Pursuing Peace

Two white middle-class girls -- around eight or nine years old -- were walking home from school one day in the early 1970s in Omaha, Nebraska. They lived just around the corner from each other and were best friends.  It was a beautiful day and only a half-mile walk in a safe neighborhood.  

They heard a voice and turned to see a little black girl rushing to join them.  Amy was five or six and very bright and very friendly.  She assumed she would be welcomed to walk with the older girls, as she had been other days.

This was Missy's and Sally's time to chat and have fun.  They tried to be friendly but then hint that Amy should let them walk on without her.

Amy just kept on walking with them and chatting at them.  No hint could break through her enthusiasm to be part of their little circle.

The walk was short and they had almost reached Missy's house; the older girls were frustrated.  Were they going to have to give up their daily talk to accommodate this annoying little chatterbox every single day?

As they reached her house, Missy told the little girl that she couldn't walk home with them anymore.

Sally walked a few houses further and went into her house too, and Amy went home and cried.  

A few minutes later, Missy's mom answered the phone.

"Really?  I am so sorry!  Just a minute."
"Missy, come here."
"Yes, Mom?"
"We're you and Sally rude to Amy Williams just now?  Her mom is on the phone, and she says Amy is crying."
"Well, no ... not really."
"So why is she crying?"
"She was bugging us; so we told her we don't want her to walk with us."
"You can't not walk with her; that's not nice!"
"But, Mom, she uses bad words!"
"Like what?!"
"She said f@<%!

Then, into the phone,
"She says Amy said f@<% so they told her they don't want to walk with her anymore."
"Yes, I'm sorry.  Yes. Goodbye."

Missy went back to the book she had been reading, and forgot all about Amy.  

The next months were Amy-free, and Missy enjoyed her walks home each day.  She doesn't remember if she ever told Sally the whole story.

Missy's family was Christian, and she had been raised to pray to Jesus as she went to bed each night, and had prayed to ask Jesus into her heart when she was younger.  Just a year or so earlier, Missy had had her first real personal experience of faith, praying alone to Jesus to try to "do the things he said to do and not do the things he said not to do" after her first time of opening a Bible to the gospels all by herself and reading the words and story of Jesus all by herself.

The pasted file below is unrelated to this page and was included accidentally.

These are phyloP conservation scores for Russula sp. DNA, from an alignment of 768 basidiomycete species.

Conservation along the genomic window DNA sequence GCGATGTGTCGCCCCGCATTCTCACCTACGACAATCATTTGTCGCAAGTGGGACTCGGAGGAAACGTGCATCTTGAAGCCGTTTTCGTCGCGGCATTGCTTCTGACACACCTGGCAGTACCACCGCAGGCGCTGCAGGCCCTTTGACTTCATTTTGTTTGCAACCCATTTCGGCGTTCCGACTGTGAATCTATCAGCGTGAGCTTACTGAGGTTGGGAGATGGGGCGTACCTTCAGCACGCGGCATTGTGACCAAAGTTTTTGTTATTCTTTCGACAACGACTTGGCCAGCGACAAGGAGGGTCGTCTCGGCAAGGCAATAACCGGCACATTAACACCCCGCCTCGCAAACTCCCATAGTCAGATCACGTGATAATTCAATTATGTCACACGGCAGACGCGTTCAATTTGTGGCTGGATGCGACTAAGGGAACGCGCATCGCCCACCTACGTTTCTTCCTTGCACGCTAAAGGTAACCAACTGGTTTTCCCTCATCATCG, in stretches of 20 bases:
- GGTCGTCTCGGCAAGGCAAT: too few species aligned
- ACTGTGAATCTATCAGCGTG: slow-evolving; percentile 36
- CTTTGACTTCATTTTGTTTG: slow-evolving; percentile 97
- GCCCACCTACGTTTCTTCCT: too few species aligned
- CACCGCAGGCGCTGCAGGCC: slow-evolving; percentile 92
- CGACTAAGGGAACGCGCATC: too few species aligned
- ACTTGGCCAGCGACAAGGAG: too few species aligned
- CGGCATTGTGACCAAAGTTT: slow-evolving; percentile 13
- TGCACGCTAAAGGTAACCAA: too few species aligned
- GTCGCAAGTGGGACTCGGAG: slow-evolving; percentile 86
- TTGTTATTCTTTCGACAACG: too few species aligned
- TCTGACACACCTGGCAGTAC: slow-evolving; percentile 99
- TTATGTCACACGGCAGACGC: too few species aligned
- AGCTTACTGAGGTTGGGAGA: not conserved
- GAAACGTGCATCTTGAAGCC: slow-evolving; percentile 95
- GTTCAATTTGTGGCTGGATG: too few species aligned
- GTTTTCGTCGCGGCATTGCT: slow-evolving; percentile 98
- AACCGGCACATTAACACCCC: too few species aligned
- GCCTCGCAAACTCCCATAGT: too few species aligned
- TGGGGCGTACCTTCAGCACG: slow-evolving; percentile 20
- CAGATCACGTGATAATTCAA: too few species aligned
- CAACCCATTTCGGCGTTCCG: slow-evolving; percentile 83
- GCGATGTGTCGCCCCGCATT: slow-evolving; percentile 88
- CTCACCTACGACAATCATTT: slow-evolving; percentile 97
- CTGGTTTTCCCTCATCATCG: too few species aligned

It had been an emotional experience for her, and she believed it was real and important.  It made her feel happy and safe to read the Bible and pray at bedtime most nights.

But the little lie she had told about Amy gradually snuffed out her sense of connection to Jesus.  She tried to pray at bedtime, but it stopped feeling like anyone was really listening.  It felt like the sun had gone out, and left her cold and alone.

Finally, many months later, Missy tried to pray in a bed in her grandmother's house at Christmastime.  She knew what she had to do in the morning.  Maybe that would fix the coldness inside her and let her feel Jesus again.

The next day Missy told her mom the truth, and asked her to tell Amy's mom for her.  When they got back to Omaha, Missy's mom did call Amy's mom and tell her. Missy was not punished, and her mom thanked her for telling her the truth, and said that Amy's mom was extremely appreciative of the phone call.

Missy felt happy again, and she could talk to Jesus again.  And she kept talking to Jesus -- all the way to now.

I do not tell this story to sell Jesus.  You may be turned off by her faith, or identify with it, or just explain it away.  None of that is my point here.

My point here is that even children can learn a way of living that keeps joy and hope going, even after joy and hope get squashed.

Missy's actions taught her four things:  

1) when she hurt someone else, it hurt her, too;
2) she couldn't feel okay again until she did something to try to fix what she did to hurt someone else;
3) all of her reasons for keeping silent so long were unreasonable in light of her pain;
4) telling the truth and asking for help to fix things did fix things.

I believe this story is also a story of racism.  If Missy was being racist, it was not conscious; she was just annoyed by a little girl intruding on her routine and on her friendship.  But to Amy, it had to add another layer to the layer-upon-layer experience of being left out.  And to Missy's mom and to Amy's mom, the lie about language likely had a whole different meaning than it would have had if Amy had been a little white girl.

And so I believe this story goes beyond personal life skills to cultural life skills. Tiny stories add up to mountains of injustice, and although we do need to respond to the mountains of injustice with big systematic changes, we also need to address each tiny layer, one by one.

This starts with telling the truth about each instance in our personal stories and in our history, and understanding that an intent to be racist is not the point.  

A better tomorrow starts today, by tasting it -- at least in our imaginations -- and then by teaching ourselves and our kids that we can tell the truth and endure pain to get something better than we have now.

As you go through your day, take time to imagine a world that offers peace and joy and hope to everyone.  Take time to feel the places that you hurt and to see where others have been hurt.  Let yourself come to a resolve to tell the truth and to ask for help to fix one broken thing.  Then do it again, tomorrow.


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